While a formal cost benefit analysis has not been undertaken due to the difficulty quantifying the benefits conferred by the VDRP, where these have been able to be quantified the benefits considerably outweigh the costs. Feedback from program stakeholders and reviewed project case studies supports this assessment, with 96% of surveyed case study participants indicating that the benefits of participating in the design review process outweighed the costs.Victorian Design Review Panel: Program Evaluation, independent review by SGS Economics and Planning
The cost of bad design can be extreme and persists for the life of the building. If we can design buildings better by subjecting them to thorough expert scrutiny, we can substantially reduce these negative consequences.
R+BA score: 1 mark* (out of 3 available)
* This presumes the OVGA is in fact restructured into reporting directly to the office of Premier and Cabinet
In 2013 Melbourne’s most important landmark was the subject of a major international architecture competition to scope the future possibilities for improving the site. This was a fantastic initiative by the Liberal government which enabled a genuine discussion about real possibilities for the future. Despite subsequent criticism from some quarters, the competition was very good value for the taxpayer and generated thousands of response from an engaged public.
Since then it has been left as an unanswered question as to if the winning design will be built. The Liberal Government never promised that there would be funds available and as time passed it seemed more and more likely that the project would not get off the ground.
With the change of government came the predictable move to permanently shelve the redevelopment plans. This decision is a real win for small picture, short term thinking. This building is not just a piece of infrastructure like a power station or toll road. It is our most iconic and identifiable piece of architecture that holds far more value as an icon than as a train station.
In the only upside to this saga the new government has committed $100 Million in funds to seal the leaking roof, restore the facade and upgrade the most talked about toilets in Melbourne. Casual observers of this announcement may have been misled into thinking that this funding would also extend to restoring the ballroom and other interior spaces. Upon reading the fine print however, this funding will only extend to preparing a business case for interior restoration.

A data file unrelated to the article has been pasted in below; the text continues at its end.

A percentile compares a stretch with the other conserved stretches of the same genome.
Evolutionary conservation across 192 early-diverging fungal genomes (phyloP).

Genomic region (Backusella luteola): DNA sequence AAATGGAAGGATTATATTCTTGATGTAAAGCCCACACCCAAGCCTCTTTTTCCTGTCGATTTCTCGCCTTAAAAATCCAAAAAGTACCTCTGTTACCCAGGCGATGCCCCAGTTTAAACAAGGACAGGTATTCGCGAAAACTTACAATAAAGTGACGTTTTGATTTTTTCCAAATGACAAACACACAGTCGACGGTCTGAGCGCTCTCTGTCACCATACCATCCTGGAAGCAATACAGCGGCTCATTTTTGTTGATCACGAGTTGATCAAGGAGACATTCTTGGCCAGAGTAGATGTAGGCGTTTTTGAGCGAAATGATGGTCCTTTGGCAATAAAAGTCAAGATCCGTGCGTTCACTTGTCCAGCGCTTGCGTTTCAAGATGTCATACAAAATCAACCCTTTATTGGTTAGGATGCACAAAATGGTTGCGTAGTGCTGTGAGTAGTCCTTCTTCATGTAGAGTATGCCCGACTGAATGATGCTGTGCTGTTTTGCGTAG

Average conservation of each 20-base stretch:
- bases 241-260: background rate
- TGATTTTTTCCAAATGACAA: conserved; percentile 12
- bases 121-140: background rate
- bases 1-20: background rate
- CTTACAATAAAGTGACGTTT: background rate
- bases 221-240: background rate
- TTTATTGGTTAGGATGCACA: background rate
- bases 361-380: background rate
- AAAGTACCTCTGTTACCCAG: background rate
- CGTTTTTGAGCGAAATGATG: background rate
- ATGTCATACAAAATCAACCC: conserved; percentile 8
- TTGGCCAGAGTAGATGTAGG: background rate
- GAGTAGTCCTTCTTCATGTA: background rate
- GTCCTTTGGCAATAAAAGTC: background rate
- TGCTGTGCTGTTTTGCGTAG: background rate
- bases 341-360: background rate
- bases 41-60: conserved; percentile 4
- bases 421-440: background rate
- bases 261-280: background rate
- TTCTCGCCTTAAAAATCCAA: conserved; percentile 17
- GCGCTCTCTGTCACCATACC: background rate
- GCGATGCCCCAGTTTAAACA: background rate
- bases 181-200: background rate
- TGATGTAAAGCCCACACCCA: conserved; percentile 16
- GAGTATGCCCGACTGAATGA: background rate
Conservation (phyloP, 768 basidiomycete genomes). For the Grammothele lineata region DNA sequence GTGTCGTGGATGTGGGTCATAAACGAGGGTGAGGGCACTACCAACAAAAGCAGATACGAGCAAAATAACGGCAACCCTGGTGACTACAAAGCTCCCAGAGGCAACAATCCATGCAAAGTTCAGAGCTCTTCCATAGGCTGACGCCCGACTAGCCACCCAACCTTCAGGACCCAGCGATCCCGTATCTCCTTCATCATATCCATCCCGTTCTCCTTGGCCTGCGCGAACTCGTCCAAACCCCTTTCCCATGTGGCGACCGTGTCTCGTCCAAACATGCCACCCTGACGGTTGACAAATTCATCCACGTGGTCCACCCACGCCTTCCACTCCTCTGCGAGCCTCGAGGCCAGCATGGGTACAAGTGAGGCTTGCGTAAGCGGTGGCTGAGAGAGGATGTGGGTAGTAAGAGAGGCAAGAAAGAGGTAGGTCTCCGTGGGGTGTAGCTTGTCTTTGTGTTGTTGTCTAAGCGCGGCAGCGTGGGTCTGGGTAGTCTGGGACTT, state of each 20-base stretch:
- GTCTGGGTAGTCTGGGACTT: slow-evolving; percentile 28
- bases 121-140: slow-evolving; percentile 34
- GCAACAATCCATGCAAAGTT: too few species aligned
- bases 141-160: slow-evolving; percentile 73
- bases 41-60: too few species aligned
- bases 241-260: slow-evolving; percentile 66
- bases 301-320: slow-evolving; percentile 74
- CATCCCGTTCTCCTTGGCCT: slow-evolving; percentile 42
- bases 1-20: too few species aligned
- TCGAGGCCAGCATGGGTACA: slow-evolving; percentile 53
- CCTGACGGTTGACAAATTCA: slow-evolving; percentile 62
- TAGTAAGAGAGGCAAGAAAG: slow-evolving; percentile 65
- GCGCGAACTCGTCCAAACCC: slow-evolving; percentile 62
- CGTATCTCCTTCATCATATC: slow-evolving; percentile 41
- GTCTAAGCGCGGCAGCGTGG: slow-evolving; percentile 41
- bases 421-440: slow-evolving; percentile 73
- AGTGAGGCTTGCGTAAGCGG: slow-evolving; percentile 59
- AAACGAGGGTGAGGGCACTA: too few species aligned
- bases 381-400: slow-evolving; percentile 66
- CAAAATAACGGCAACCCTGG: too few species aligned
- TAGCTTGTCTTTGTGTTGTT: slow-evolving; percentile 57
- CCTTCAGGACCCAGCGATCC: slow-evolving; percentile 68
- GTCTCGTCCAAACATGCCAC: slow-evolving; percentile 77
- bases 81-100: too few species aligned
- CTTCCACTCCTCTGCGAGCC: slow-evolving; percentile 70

The final point to address with Labor’s less than ideal handling of Flinders Street Station’s future are the unfortunate comments that were spoken by both Daniel Andrews and Jacinta Allan aimed to discredit the former Government.
The Liberals held an indulgent colouring-in competition while the station fell apart. We’re actually getting on with the job.Jacinta Allan Minister for transport and employment
Describing the enormous effort of some of the world’s very best architects including Pritzker Prize winners as mere ‘colouring-in’ is an absurdly offensive attack on both Architects and Architecture. It is hard to recall an instance where an entire industry or profession has been so needlessly dismissed as frivolous in order to score political points.
R+BA score: 1/2 a mark* (out of 2 available)
* half a mark was deducted for the ‘colouring-in’ remarks
The change of government has seen a most significant change to the State’s infrastructure policy. The 2014 Victorian State Election was described by the Prime Minister as “a referendum on the East West Link”. This has turned out to be quite true with the Labor Government standing firm on their pre-election promise of not building the toll road.
This measure alone is undoubtedly a game changer and a lifeline for Victoria. At a price of $1 million per metre and returning just 45 cents of benefit for every dollar contributed, the East West Link would have crippled Melbourne financially whilst destroying several communities and devastating Royal Park. Whilst the political decision seems to have been finalized there is still much work to be done to permanently prevent this poorly conceived project from making a comeback.